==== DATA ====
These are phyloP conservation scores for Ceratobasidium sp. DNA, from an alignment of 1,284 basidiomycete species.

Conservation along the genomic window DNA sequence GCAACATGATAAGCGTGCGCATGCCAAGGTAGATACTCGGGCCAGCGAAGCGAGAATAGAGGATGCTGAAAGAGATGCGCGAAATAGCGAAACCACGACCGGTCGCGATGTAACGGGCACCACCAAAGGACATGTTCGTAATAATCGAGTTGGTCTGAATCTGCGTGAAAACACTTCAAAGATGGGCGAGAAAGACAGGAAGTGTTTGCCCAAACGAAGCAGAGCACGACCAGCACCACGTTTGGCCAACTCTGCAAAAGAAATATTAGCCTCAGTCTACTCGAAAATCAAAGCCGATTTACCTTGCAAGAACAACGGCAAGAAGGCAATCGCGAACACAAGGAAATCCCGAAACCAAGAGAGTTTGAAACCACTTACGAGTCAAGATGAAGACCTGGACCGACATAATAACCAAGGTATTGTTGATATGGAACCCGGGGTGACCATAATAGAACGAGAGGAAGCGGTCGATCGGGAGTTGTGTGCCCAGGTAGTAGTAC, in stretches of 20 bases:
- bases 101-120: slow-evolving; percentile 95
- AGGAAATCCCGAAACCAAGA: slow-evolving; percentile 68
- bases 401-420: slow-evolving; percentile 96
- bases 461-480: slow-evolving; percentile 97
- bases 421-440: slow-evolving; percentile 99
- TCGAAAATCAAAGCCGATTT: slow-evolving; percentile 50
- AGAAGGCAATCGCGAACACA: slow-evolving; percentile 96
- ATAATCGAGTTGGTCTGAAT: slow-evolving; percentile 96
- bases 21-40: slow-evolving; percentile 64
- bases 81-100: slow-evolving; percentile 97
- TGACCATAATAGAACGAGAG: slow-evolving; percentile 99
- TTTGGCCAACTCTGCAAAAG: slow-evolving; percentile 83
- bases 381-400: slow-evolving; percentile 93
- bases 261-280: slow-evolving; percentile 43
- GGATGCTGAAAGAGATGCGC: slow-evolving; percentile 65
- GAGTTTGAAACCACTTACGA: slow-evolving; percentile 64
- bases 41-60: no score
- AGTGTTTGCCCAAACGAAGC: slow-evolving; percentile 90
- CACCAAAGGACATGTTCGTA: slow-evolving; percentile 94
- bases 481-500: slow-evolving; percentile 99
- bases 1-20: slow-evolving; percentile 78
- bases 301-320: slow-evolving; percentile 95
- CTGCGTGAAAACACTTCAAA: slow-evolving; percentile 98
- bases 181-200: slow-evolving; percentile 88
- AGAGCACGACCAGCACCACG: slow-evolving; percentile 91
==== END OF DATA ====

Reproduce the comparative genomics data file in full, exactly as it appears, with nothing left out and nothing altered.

These are phyloP conservation scores for Ceratobasidium sp. DNA, from an alignment of 1,284 basidiomycete species.

Conservation along the genomic window DNA sequence GCAACATGATAAGCGTGCGCATGCCAAGGTAGATACTCGGGCCAGCGAAGCGAGAATAGAGGATGCTGAAAGAGATGCGCGAAATAGCGAAACCACGACCGGTCGCGATGTAACGGGCACCACCAAAGGACATGTTCGTAATAATCGAGTTGGTCTGAATCTGCGTGAAAACACTTCAAAGATGGGCGAGAAAGACAGGAAGTGTTTGCCCAAACGAAGCAGAGCACGACCAGCACCACGTTTGGCCAACTCTGCAAAAGAAATATTAGCCTCAGTCTACTCGAAAATCAAAGCCGATTTACCTTGCAAGAACAACGGCAAGAAGGCAATCGCGAACACAAGGAAATCCCGAAACCAAGAGAGTTTGAAACCACTTACGAGTCAAGATGAAGACCTGGACCGACATAATAACCAAGGTATTGTTGATATGGAACCCGGGGTGACCATAATAGAACGAGAGGAAGCGGTCGATCGGGAGTTGTGTGCCCAGGTAGTAGTAC, in stretches of 20 bases:
- bases 101-120: slow-evolving; percentile 95
- AGGAAATCCCGAAACCAAGA: slow-evolving; percentile 68
- bases 401-420: slow-evolving; percentile 96
- bases 461-480: slow-evolving; percentile 97
- bases 421-440: slow-evolving; percentile 99
- TCGAAAATCAAAGCCGATTT: slow-evolving; percentile 50
- AGAAGGCAATCGCGAACACA: slow-evolving; percentile 96
- ATAATCGAGTTGGTCTGAAT: slow-evolving; percentile 96
- bases 21-40: slow-evolving; percentile 64
- bases 81-100: slow-evolving; percentile 97
- TGACCATAATAGAACGAGAG: slow-evolving; percentile 99
- TTTGGCCAACTCTGCAAAAG: slow-evolving; percentile 83
- bases 381-400: slow-evolving; percentile 93
- bases 261-280: slow-evolving; percentile 43
- GGATGCTGAAAGAGATGCGC: slow-evolving; percentile 65
- GAGTTTGAAACCACTTACGA: slow-evolving; percentile 64
- bases 41-60: no score
- AGTGTTTGCCCAAACGAAGC: slow-evolving; percentile 90
- CACCAAAGGACATGTTCGTA: slow-evolving; percentile 94
- bases 481-500: slow-evolving; percentile 99
- bases 1-20: slow-evolving; percentile 78
- bases 301-320: slow-evolving; percentile 95
- CTGCGTGAAAACACTTCAAA: slow-evolving; percentile 98
- bases 181-200: slow-evolving; percentile 88
- AGAGCACGACCAGCACCACG: slow-evolving; percentile 91